Getting Ahead with Legal Data Analytics

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Technology-assisted review. Machine learning. Natural language processing. Artificial intelligence. Legal analytics. Robot lawyers.

The terminology in today’s legal news headlines reflects the development of new technology designed to help attorneys save time and achieve a competitive advantage. While some articles may sound like science fiction, significant advancements in these areas are factual—and gaining momentum.

How can you identify the technology trends that have the most potential for your practice? First, it pays to think about where legal technology is going.

Pressures and Opportunities

Shrinking budgets and growing client expectations are forcing law firms and in-house legal teams to continuously improve productivity. Corporate clients understand the value of experienced, highly skilled legal minds, but are increasingly reluctant to pay high hourly rates for work routinely performed by junior law firm associates to assemble and organize evidence, conduct research and begin drafting documents.

At the same time, lawyers and law firms continue to stagger beneath the ever-growing volumes of legal data being generated: more than 14 million legal case decisions, tens of millions of legislative bills and hundreds of millions of regulations recorded in the U.S. alone.

But some lawyers are gaining a significant competitive advantage from the ability to mine knowledge and insight from all that data. Aided by analytic technology, they are driving efficiencies and vastly improving legal and business decision making.

Emergence of the Data-Driven Lawyer

Analytic technology will not replace lawyers. However, today’s exploding data volumes demand that legal professionals interact with data in new ways to increase insight and efficiency. Analytics and data visualization detect patterns and connections that no human—no matter how experienced or diligent—can perceive without the assistance of advanced tools.

Soon more attorneys will use technology to:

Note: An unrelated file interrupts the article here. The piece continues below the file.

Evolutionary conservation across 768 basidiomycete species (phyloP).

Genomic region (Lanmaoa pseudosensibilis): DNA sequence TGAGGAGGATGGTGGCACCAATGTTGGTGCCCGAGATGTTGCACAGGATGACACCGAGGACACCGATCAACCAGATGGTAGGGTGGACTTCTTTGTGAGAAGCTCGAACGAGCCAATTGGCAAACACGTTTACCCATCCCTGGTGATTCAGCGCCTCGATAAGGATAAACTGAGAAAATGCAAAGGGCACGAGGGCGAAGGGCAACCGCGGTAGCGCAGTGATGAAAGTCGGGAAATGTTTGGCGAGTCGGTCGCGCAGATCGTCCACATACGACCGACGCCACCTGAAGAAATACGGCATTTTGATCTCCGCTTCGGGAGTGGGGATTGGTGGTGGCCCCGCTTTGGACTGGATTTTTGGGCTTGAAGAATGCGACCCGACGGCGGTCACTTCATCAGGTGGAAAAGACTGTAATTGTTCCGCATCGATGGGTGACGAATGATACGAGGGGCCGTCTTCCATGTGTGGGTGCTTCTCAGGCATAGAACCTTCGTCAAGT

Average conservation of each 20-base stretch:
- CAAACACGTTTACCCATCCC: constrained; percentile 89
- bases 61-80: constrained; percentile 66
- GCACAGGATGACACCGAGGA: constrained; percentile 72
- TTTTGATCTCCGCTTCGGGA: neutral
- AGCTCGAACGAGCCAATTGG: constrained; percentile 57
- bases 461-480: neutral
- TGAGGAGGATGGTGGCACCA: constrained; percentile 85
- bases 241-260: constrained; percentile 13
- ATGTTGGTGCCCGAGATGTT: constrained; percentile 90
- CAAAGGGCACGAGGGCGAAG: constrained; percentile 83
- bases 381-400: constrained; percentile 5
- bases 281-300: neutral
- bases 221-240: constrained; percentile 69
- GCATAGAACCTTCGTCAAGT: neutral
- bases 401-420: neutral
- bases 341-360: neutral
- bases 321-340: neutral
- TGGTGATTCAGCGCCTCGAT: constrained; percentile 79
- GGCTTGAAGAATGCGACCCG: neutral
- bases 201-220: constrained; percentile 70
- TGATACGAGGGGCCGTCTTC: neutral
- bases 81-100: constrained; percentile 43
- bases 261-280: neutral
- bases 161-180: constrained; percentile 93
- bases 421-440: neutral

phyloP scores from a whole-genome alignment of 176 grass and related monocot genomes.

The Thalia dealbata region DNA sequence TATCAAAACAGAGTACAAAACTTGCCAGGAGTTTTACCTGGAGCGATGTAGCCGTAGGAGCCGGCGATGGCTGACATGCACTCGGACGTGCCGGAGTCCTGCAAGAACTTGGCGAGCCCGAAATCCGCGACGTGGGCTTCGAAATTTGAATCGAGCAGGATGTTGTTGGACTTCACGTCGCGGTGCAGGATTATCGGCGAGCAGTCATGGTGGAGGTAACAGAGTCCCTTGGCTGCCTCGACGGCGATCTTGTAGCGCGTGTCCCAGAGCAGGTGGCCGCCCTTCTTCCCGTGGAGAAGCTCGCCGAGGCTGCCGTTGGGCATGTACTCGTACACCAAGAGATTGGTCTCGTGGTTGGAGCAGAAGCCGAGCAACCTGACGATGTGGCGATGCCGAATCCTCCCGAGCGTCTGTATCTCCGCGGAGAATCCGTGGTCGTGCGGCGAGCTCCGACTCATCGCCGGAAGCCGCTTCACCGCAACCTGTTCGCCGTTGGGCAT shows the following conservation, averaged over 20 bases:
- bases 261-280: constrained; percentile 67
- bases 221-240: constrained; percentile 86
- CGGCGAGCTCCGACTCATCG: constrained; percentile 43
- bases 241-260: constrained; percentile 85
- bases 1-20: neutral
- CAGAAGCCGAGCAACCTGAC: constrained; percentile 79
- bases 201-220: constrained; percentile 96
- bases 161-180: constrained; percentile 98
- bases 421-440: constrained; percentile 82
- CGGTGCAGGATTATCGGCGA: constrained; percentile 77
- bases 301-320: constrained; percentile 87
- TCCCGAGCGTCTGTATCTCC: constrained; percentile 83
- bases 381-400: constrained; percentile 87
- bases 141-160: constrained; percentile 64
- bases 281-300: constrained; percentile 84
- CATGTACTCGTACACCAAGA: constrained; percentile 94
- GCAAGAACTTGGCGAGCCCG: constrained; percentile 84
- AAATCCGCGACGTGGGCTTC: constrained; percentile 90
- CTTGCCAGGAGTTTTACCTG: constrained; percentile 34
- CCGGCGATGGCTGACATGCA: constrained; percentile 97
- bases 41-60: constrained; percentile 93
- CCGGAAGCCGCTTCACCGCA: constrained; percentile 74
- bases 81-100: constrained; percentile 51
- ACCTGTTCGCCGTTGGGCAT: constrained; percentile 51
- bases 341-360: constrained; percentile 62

• Identify arguments with potential to support or refute a recommended case strategy
  • Assess the tendencies and success rates of opposing counsel
  • Generate a visual snapshot of a judge’s past cases and previous rulings
  • View graphics that map out other lawsuits pending for the plaintiff or defendant
  • Calculate the likelihood of settlement in those lawsuits

The Potential of Analytics

We are close to a future in which attorneys routinely apply a combination of descriptive, predictive and prescriptive analytics to litigation data to accurately estimate variables like time to trial, the potential value of a case and likely outcomes.

For this kind of legal analysis, advanced tools take massive volumes of data, structure it and strip out irrelevant or redundant information—then make it readily searchable. These are tasks that would take humans weeks, months or even longer to effectively complete.

Descriptive analytics mines large volumes of historical data and turns it into actionable knowledge and insight. Users can identify legal trends over time and analyze behaviors of participants in litigation.

  • Semantic search helps determine the searcher’s intent and the contextual meanings of search terms.
  • Search filters and recognition algorithms clarify legal terms that have different meanings in various jurisdictional or practice settings.
  • Lawyers provide quality control and input on context and metadata.
  • Data visualization—from search term mapping to presentation of legislative bill progression to review of patent images—helps users draw insights more quickly and efficiently.

Predictive analytics turns attention to what will happen in the future. Using statistical techniques to analyze current and historical data, this form of analytics makes reasoned predictions about future occurrences. This functionality may prove especially useful in practice are